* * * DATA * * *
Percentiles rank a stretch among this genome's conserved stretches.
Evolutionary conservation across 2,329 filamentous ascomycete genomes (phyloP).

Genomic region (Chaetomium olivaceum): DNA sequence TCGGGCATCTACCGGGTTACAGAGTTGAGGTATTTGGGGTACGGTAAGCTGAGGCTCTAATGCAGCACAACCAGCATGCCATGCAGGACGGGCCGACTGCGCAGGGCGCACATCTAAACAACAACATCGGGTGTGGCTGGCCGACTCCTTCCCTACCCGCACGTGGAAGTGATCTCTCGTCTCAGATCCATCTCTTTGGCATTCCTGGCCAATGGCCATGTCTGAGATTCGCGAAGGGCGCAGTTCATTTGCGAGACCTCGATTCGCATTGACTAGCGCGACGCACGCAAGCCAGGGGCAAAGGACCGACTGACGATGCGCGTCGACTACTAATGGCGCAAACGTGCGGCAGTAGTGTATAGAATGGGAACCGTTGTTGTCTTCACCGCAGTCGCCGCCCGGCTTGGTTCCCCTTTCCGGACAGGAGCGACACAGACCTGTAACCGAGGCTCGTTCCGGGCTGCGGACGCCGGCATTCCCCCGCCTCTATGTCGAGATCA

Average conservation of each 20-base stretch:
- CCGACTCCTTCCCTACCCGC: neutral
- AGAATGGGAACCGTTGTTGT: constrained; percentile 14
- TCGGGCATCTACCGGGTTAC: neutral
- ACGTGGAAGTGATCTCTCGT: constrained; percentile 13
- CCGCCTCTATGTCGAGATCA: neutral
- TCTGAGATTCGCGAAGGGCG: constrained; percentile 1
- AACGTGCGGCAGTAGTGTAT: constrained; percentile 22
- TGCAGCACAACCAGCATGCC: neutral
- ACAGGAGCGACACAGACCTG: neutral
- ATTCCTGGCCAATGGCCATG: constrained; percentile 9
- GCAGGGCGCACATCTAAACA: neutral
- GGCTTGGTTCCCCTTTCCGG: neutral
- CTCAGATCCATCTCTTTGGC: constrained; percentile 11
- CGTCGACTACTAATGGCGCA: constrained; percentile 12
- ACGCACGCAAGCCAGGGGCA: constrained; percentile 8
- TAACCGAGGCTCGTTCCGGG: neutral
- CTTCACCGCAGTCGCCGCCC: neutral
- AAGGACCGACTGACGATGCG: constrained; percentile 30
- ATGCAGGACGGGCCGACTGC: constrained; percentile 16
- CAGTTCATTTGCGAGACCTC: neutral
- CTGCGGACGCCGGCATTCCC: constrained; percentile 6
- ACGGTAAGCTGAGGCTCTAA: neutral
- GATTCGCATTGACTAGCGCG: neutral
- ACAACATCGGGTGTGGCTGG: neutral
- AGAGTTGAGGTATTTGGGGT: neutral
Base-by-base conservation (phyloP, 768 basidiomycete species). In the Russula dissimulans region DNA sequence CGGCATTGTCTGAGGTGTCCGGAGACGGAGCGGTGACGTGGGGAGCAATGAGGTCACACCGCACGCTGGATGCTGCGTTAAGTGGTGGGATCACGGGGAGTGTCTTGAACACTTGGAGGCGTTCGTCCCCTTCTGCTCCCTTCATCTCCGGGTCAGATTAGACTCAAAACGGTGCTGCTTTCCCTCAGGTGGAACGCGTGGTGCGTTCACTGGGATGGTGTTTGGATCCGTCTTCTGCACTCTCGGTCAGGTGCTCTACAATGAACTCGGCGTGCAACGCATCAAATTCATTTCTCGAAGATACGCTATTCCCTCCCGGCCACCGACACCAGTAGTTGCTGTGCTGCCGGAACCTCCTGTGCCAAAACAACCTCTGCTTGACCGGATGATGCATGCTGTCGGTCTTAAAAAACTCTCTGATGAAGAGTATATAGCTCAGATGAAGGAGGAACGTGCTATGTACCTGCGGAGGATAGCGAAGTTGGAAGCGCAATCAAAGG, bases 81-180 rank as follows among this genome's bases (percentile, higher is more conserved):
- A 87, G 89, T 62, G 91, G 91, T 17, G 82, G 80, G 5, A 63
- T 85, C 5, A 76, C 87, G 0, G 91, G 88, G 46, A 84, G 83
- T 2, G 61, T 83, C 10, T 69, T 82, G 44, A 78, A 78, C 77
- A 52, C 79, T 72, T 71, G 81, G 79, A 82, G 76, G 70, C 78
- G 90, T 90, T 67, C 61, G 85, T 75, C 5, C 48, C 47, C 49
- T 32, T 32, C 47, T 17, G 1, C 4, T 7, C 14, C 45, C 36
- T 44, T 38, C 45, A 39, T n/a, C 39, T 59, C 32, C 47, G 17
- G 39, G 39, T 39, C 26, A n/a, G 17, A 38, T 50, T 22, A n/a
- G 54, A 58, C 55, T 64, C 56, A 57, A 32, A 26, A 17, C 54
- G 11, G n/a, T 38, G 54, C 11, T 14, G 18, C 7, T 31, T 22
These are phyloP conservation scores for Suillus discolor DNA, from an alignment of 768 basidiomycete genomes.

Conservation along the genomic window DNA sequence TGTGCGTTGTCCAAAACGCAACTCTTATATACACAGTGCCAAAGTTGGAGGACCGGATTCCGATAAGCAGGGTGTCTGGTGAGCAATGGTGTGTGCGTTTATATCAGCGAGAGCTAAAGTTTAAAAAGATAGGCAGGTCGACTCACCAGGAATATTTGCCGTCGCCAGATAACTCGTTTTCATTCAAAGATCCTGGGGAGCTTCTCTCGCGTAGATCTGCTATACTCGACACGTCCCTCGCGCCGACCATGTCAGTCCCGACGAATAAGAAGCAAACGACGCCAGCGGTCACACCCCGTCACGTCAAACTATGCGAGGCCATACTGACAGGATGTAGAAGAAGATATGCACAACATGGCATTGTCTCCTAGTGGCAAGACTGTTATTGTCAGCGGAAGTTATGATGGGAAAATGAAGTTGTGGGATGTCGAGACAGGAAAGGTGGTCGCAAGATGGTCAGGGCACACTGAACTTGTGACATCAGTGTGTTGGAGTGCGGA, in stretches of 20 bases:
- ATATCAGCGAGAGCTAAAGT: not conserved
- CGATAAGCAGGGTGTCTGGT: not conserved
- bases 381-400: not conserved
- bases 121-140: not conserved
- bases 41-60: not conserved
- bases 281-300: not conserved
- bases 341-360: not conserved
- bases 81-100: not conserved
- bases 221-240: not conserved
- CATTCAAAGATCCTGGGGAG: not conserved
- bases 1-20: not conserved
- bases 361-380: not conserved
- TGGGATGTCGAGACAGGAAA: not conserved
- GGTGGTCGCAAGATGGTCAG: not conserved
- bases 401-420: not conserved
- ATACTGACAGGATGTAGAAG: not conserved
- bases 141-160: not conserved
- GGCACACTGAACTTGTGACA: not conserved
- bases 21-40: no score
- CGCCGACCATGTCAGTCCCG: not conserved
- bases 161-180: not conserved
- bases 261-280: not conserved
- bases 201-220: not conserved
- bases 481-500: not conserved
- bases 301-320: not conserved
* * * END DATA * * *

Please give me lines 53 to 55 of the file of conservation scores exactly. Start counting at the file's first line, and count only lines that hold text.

- bases 1-20: not conserved
- bases 361-380: not conserved
- TGGGATGTCGAGACAGGAAA: not conserved